TranzAlpine: A train journey worthy of Instagram
Ah, the romance of the rails. Spending leisurely hours staring out the window, watching the scenery unfold. Striking up a conversation with the mysterious stranger in the seat beside you.
Agonising over which filters to use for your Instagram photos.
I'm on the TranzAlpine train from Greymouth to Christchurch, widely regarded as one of the most scenic railway journeys in the world.
At least, that's what the KiwiRail magazine tells me, as I settle in for the four-hour ride. The magazine also informs me that there is a #NZbytrain competition where I can post photos I've taken onboard to social media and go in the draw to win a travel voucher.
Challenge accepted, I think to myself, digging my iPhone out of my bag.
Disaster. It's running low on battery. I start to panic, cursing myself for not charging it earlier. Maybe someone in the carriage has a portable charger I can borrow?
I don't need to worry. Next to my seat are a pair of power sockets. I plug my charger in and wait anxiously, thinking of all of that scenery that is just waiting to be uploaded to Instagram.
When my phone is charged, I head out to the train's observation deck. Tourists armed with iPads and fat, expensive DSLR cameras stand guarding their spots on either side of the open-air viewing platform.
It's drizzling as we snake our way into the mountains. But the hardy snappers zip up their rain jackets, and hold their cameras at the ready.
You can learn a lot about photography from this bunch. For instance, there are apparently three main vistas you should be attempting to capture while riding the TranzAlpine.
The first is a rainbow. They appear with surprising frequency on the side of the tracks.
I just so happen to be standing in prime position on the right hand side of the observation deck when, out of the native flora, a spectacular multi-coloured arch emerges.
I'm going to get so many likes, I think gleefully, lining up the shot.
I barely have time to snap my photo before I am jostled out of the way by a woman brandishing a zoom lens.
Another popular shot is any livestock that should happen to reside along the route.
As we pass a sprawling quilt of paddocks, another woman positions her iPad like a long-range hunting rifle. She zooms in close, framing the faces of a few bored-looking sheep.
The ultimate money shot is, inexplicably, a photo of the train itself.
It is a hard-won photo, achieved only when the driver twists around a bend, causing the front of the train to move briefly into sight.
"CORNER," someone barks as we begin to curl around the tracks, and everyone leans dangerously over the side, thrusting their cameras out with reckless abandon in a bid to capture the train at its best possible angle.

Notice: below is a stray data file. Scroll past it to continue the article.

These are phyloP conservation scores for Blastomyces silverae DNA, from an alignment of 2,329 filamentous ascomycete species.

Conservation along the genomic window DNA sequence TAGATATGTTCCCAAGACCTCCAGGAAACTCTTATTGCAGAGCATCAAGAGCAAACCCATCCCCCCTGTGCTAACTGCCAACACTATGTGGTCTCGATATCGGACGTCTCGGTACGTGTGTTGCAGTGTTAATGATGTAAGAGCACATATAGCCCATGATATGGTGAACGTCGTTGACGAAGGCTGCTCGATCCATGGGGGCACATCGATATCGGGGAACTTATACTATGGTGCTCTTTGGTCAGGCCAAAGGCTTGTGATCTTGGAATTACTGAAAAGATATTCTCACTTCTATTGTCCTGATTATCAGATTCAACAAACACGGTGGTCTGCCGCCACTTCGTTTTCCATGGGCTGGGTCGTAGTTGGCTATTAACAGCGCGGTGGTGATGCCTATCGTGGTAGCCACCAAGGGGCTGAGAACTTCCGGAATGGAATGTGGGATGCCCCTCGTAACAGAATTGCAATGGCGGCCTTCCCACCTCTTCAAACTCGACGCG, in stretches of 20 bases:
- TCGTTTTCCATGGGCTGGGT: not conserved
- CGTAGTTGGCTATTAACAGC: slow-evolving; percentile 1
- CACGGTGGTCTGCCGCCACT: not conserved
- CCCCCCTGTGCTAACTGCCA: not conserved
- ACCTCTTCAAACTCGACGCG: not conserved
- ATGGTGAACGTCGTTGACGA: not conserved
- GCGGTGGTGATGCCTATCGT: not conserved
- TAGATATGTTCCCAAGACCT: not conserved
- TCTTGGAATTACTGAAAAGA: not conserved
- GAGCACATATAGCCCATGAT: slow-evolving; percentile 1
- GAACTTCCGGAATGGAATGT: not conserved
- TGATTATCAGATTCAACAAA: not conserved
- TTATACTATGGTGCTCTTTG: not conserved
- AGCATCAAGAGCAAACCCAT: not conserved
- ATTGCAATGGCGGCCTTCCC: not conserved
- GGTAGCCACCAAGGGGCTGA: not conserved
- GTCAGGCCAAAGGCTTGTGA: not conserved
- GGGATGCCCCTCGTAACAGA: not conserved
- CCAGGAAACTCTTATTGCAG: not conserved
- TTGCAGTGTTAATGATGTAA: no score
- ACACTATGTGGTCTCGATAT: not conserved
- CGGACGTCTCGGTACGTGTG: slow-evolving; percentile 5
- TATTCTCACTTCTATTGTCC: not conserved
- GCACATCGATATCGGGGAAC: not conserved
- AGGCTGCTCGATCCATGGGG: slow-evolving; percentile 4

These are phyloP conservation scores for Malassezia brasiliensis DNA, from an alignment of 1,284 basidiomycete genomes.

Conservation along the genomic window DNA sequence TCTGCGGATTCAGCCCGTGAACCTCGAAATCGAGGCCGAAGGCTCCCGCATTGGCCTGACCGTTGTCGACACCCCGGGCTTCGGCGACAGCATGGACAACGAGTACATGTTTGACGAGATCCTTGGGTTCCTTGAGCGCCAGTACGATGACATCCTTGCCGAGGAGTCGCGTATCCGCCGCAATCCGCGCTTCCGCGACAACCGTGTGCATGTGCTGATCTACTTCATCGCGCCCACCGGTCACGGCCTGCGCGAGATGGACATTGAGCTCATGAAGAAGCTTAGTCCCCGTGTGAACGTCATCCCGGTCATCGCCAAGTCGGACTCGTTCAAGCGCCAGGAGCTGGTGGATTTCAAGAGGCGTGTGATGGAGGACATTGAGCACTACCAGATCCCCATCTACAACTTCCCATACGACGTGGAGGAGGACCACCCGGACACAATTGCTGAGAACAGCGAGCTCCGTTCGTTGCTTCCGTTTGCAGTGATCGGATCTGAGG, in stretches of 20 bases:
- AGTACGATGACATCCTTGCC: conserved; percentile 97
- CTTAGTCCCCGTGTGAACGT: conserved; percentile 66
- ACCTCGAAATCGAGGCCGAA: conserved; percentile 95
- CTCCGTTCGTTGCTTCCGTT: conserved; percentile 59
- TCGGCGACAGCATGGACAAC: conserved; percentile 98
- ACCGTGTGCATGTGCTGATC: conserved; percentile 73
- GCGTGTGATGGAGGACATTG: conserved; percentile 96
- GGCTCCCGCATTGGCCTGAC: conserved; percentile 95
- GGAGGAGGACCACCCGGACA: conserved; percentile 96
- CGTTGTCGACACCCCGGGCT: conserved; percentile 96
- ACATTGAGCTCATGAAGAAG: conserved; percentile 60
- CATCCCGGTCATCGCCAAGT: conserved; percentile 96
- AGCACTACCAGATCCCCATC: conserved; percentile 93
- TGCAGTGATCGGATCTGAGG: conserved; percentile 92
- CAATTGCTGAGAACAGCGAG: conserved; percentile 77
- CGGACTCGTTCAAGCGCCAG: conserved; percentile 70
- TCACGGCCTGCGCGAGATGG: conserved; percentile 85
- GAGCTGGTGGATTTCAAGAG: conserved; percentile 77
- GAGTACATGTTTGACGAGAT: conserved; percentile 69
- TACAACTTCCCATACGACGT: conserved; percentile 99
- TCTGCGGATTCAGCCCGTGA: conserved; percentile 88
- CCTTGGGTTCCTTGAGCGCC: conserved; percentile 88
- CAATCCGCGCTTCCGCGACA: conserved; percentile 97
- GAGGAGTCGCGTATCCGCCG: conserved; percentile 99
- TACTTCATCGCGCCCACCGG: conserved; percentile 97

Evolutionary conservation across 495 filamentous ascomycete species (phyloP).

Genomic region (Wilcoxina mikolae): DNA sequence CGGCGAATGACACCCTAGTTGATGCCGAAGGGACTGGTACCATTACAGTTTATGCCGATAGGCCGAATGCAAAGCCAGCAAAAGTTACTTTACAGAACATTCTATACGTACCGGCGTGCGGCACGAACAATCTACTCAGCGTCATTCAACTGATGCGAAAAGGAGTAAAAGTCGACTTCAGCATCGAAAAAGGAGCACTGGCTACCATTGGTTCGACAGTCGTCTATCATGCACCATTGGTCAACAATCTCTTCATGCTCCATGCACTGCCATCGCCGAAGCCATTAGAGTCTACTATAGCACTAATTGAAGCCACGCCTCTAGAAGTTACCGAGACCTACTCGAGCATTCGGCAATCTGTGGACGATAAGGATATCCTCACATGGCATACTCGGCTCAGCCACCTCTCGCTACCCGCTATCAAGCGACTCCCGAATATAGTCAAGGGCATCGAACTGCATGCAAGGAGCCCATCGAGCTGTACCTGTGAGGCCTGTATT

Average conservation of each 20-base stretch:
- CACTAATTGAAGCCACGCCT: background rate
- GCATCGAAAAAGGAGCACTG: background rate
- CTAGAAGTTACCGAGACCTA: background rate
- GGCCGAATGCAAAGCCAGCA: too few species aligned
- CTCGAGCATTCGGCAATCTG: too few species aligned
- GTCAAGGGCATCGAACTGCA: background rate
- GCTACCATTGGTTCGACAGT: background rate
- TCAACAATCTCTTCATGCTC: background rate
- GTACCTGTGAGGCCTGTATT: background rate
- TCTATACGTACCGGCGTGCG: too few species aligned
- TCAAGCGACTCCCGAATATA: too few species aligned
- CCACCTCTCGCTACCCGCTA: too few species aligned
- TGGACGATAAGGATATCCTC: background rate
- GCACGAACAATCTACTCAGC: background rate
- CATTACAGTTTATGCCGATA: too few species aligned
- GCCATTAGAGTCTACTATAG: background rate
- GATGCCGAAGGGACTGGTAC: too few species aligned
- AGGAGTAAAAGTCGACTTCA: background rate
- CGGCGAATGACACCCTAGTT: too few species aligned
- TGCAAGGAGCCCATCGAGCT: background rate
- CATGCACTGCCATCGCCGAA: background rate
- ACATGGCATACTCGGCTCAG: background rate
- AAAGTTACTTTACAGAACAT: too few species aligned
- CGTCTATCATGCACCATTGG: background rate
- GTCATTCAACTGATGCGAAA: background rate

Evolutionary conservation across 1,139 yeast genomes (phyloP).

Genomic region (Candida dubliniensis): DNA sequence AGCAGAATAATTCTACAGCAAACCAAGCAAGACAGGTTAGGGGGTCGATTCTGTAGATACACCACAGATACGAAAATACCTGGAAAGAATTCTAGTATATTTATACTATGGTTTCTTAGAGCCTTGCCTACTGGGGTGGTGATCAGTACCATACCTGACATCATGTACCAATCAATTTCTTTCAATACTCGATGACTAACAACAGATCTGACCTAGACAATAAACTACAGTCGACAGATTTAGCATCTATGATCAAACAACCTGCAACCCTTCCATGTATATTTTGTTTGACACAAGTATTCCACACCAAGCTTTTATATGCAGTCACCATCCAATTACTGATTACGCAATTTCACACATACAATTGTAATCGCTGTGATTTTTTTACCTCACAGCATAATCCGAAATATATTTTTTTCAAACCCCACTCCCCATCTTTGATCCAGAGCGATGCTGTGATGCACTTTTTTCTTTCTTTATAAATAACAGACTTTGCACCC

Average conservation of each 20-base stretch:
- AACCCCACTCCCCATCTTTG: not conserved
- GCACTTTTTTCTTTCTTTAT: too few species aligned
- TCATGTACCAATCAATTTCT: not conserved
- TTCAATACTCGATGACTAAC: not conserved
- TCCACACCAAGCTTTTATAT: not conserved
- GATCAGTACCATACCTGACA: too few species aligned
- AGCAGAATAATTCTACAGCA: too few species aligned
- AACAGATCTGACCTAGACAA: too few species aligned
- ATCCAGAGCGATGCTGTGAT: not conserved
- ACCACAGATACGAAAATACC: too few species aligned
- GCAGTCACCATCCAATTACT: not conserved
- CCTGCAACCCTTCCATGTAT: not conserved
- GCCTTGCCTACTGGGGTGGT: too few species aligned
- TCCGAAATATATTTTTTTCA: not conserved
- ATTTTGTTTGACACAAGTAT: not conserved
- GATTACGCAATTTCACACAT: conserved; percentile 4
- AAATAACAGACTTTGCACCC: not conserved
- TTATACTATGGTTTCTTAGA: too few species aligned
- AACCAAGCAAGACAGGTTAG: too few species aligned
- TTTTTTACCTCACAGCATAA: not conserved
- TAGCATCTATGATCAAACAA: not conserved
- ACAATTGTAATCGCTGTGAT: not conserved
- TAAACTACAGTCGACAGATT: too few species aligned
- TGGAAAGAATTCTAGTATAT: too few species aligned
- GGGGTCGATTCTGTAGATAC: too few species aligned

But the TranzAlpine is a slippery mistress, and she soon straightens out again, much to the chagrin of the paparazzi pack.
We reluctantly return to our carriages to avoid being poisoned by the train's fumes as we approach the Otira Tunnel, which, at 8.5 kilometres, was the longest tunnel in the British Empire when it opened in 1923.
It took 15 years for an army of men with pickaxes to construct, and it takes 15 minutes for the train to rattle through. Unsurprisingly, there is no mobile signal.
I have to wait until we stop at Arthur's Pass to get my Instagram fix.
Some passengers opt to get off the train so they can say they have stepped foot in the South Island's highest altitude settlement, but I barely look up from my phone. I am uploading my rainbow photo - which I caption "trainbow", in a moment of great wit and genius.
Before long the train is moving again, and a voice announces over the intercom that we are nearing the most photographic section of the journey.
"Get yourselves a spot on the observation deck!"
I join the mad rush of bodies to the back of the train, where the team of amateur photographers I encountered earlier are already standing their ground.
There is a short but intense debate between one couple about which side of the train will offer the best views. In the end, they go their separate ways, muttering to themselves about aperture and shutter speed.
The Staircase Viaduct over the Waimakariri River is the highest crossing of the journey, and the lead-up is indeed spectacular, all plunging gorges and golden tussock.
I take it all in through the screen of my phone.
As I write this now, I am searching through my photo gallery for inspiration.
I have little memory of the scenery, because I didn't end up spending leisurely hours staring out the window, watching it unfold.
I have no stories to tell you about my conversation with the mysterious stranger in the seat beside me, because I didn't end up speaking to anyone.
But I do have my Instagram account. And a picture is worth a thousand words, right?
The writer travelled on the TranzAlpine courtesy of Tourism West Coast and KiwiRail.
Coleraine Greymouth offers all of the comforts of home with its spacious suites, tastefully decorated with original art and local photography. Set in the middle of Greymouth, it's the perfect base to spend the night before you set off on your TranzAlpine journey. An executive king room is priced from $165 a night, or upgrade to an executive king spa, including a double spa bath, from $185. www.colerainemotel.co.nz
The writer stayed courtesy of Tourism West Coast.
In Christchurch, the five-star Hotel Montreal, overlooking Cranmer Square, offers a luxurious end to your TranzAlpine adventure. All rooms feature a private balcony, 50-inch plasma television, iPad, complimentary high-speed wifi, modern bathrooms, unique furnishings, and art works. The standard junior suite, with generous living area, spacious wardrobe, and en-suite bathroom, starts from $450 a night. hotelmontreal.co.nz
The writer stayed courtesy of Christchurch & Canterbury Tourism.